What to do About Mental Health Medication Side Effects and Complications

A few months ago, I made the decision to start medication in efforts to treat borderline personality disorder and schizoaffective disorder. My psychiatrist finished updating my diagnosis and asked if I was "sick and tired of being sick and tired." Medication was the answer.

Within a few days of taking my new medication, I was living a life with minimal intrusions and decreased irrational fears. But the price of my medication was that I had nightly panic attacks, along with horrific akathisia (full body restless leg syndrome while exhausted and a nagging need to pace around the house). I also couldn't get enough sleep- 10 hours per night and I was still exhausted. 

On the positive, my moods stabilized. I stopped hallucinating. My flashbacks were less intense and I was able to recognize my emotions on a gray level. The issue came when I didn't know whether these positives were worth my nightly terrors.

Having the conversation with your medication provider

I was 13 when I visited my first psychiatrist, who prescribed me an antidepressant and antipsychotic. The antidepressants made me numb, but also irritable. I couldn't feel anything and it was scary. She decided to continuously up my dose of the antidepressant until I realized what was happening. If there was any sort of complaint or concern, she answered it by increasing the dose.

Looking back, I definitely don't feel like she was actually listening to my concerns.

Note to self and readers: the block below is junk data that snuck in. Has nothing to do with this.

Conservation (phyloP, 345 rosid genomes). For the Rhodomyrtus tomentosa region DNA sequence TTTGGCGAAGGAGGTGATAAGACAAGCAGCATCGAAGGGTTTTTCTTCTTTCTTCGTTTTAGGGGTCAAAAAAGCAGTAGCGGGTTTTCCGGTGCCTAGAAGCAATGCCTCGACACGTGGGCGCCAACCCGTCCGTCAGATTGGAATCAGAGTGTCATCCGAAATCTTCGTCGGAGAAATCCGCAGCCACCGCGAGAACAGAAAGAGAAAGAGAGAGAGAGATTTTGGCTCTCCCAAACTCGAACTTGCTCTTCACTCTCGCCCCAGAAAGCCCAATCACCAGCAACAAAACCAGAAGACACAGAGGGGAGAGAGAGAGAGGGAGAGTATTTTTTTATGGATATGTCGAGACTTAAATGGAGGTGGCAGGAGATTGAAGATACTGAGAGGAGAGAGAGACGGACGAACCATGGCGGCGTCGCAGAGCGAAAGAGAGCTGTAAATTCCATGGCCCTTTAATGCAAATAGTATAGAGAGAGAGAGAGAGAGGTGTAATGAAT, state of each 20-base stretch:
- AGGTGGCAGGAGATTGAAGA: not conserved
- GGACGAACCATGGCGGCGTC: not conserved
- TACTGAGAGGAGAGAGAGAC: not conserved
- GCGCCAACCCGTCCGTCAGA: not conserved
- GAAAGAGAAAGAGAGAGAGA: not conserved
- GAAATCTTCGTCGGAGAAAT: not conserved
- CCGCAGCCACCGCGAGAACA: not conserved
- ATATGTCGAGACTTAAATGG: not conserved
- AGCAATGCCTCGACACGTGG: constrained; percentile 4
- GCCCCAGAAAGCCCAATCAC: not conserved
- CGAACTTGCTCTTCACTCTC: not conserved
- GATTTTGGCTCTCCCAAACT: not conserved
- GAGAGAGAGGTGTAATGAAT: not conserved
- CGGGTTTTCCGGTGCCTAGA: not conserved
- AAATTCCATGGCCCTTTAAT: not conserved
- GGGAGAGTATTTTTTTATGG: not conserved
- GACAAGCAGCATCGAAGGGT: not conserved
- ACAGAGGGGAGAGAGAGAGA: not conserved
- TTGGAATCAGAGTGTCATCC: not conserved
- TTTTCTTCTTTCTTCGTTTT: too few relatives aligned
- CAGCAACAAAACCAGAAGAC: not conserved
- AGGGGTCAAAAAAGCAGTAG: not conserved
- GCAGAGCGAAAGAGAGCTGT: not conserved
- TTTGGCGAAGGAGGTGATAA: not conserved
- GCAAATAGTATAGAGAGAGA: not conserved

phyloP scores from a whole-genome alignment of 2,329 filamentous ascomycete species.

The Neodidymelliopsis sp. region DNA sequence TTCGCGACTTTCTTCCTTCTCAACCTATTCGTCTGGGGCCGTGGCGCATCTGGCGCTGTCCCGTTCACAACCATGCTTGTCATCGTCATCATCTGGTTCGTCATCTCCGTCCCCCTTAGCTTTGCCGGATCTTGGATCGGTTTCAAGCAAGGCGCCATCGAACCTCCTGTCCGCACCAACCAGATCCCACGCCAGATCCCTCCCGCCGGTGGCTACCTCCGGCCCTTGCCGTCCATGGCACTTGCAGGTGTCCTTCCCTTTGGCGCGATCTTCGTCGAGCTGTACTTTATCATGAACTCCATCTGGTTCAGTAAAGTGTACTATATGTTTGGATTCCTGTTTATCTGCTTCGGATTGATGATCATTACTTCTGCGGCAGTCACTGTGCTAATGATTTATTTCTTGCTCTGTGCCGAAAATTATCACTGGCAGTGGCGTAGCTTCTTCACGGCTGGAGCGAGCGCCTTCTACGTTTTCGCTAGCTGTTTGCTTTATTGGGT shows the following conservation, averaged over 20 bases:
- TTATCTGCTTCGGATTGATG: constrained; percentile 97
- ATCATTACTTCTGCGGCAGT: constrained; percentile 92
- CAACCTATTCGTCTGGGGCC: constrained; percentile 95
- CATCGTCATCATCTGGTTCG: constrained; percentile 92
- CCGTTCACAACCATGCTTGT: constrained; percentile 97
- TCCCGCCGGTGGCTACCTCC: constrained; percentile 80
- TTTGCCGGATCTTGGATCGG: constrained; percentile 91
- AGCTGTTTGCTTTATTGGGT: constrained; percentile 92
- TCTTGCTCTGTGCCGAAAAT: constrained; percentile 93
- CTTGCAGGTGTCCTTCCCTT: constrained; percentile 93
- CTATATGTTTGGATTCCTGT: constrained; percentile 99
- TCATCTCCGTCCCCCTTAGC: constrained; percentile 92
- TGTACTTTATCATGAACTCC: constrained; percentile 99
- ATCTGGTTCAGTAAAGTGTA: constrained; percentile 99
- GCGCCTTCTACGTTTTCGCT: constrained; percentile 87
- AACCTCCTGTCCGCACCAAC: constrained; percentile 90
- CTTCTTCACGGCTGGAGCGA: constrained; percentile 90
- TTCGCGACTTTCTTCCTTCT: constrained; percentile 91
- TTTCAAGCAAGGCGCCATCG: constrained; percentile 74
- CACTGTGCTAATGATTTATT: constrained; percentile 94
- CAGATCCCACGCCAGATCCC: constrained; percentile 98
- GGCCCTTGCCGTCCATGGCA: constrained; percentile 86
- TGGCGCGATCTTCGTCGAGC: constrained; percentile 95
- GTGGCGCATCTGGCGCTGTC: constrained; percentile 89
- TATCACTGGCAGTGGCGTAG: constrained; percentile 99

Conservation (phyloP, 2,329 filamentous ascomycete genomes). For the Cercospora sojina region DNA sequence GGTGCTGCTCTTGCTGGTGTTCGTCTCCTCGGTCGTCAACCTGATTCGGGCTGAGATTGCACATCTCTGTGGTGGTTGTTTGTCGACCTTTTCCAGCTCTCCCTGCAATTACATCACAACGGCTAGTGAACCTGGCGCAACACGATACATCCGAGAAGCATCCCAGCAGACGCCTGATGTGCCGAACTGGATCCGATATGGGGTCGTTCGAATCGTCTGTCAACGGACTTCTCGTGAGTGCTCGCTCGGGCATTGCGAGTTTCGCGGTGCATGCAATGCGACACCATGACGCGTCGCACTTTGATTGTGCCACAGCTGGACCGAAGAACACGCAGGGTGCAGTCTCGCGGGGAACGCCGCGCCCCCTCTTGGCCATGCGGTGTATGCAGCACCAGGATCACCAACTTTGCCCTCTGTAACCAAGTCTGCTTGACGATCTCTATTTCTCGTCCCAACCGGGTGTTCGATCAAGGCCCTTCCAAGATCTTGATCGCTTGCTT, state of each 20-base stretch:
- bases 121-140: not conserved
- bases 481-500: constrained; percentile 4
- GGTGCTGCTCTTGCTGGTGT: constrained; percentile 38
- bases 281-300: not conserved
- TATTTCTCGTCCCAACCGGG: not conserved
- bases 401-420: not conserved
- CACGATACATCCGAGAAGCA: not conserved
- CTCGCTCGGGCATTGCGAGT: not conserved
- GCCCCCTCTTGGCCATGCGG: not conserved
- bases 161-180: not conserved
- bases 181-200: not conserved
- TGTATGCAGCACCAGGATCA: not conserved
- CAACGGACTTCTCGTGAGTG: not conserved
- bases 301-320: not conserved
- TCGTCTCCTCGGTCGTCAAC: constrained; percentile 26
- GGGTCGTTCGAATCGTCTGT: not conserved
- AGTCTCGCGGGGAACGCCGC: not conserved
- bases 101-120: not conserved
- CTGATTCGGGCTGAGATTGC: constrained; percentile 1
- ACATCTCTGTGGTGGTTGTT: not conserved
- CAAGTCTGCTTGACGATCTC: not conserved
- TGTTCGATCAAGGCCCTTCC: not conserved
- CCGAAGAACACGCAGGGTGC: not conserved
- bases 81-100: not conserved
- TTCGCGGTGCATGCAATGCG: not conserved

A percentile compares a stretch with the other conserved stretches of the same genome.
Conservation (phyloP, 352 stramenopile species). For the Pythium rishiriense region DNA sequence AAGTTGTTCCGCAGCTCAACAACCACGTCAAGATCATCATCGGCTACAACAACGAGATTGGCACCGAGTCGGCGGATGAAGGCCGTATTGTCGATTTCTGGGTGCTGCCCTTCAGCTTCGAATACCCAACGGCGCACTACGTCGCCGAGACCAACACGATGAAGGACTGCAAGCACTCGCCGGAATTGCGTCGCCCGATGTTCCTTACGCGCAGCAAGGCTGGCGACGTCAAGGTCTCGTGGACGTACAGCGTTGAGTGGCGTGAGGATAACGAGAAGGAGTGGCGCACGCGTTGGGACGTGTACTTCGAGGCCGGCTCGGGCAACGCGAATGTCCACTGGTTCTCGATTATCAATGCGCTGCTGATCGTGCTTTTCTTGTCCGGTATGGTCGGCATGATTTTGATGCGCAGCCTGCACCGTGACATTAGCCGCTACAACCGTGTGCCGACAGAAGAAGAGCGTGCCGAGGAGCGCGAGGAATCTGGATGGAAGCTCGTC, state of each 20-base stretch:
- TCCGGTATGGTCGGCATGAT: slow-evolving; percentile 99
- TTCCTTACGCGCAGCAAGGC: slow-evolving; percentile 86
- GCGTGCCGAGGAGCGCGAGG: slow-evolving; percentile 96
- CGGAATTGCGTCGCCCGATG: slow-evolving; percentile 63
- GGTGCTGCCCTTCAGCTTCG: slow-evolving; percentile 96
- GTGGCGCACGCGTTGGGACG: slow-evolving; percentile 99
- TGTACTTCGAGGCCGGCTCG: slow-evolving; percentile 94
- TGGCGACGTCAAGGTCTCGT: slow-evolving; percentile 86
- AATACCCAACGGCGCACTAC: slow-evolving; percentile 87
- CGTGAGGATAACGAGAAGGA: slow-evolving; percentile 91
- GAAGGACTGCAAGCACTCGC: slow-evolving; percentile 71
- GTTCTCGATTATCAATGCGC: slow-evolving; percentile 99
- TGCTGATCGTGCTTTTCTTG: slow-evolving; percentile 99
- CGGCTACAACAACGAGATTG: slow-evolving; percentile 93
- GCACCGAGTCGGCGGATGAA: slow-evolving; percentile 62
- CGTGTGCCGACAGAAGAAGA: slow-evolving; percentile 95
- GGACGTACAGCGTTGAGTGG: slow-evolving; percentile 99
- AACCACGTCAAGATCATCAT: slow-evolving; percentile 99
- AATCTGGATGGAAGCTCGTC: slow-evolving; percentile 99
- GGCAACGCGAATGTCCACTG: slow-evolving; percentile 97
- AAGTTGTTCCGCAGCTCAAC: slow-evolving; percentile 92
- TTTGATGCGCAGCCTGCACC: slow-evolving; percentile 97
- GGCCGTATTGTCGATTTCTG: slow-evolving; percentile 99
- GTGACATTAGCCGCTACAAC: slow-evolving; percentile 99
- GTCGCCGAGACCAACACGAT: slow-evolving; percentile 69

And it's okay to seek a new psychiatrist if you don't feel like you're getting the help you need. You never owe your psychiatrist anything. Try not to feel like you are being entitled or ungrateful, if the medication they prescribed is not working for you. Side effects are serious.

My current psychiatrist is different. We spend 5-10 minutes discussing how the medication has been effecting me and he adjusts or leaves my medication alone, depending on what we talked about. He also respects my fear of being on medication so we take it slow. After I told him about the panic and akathisia, he prescribed me another medication to help calm it down.

It's a good idea to let your psychiatrist know your worries and concerns. 

Tracking how medication makes you feel

Track your progress while you're on medication. Write a word or two about your feelings. 

I like to track my daily moods inside a small bullet journal. Alongside, I also track how my medication is making me feel. I learned about my increased panic as I wrote down how bad things were progressively getting. 

You don't have to make a fancy journal, if that's not your thing. A simple 0-5 rating of your mood plus listing down the intensity of any side effects, is enough.

If phone trackers are more your thing, try Moodtrack.

Remember that medication works differently for everyone

A good friend of mine swears by her Prozac. She's been taking it for several years and she has made great progress with her depression. Unfortunately, Prozac was the worst medication I ever tried. I was irritable, suicidal, and numb when I was on Prozac. 

But don't let horror stories scare you. Remember that your body works differently from everyone else's. Medication that helped even blood family, may not work for you, and something they hated could be your perfect medication.

Be courageous and talk to your psychiatrist if your medication is giving you bad side effects. Discuss your options. That's the best route to take.

Do you deal with bad side effects on your medication?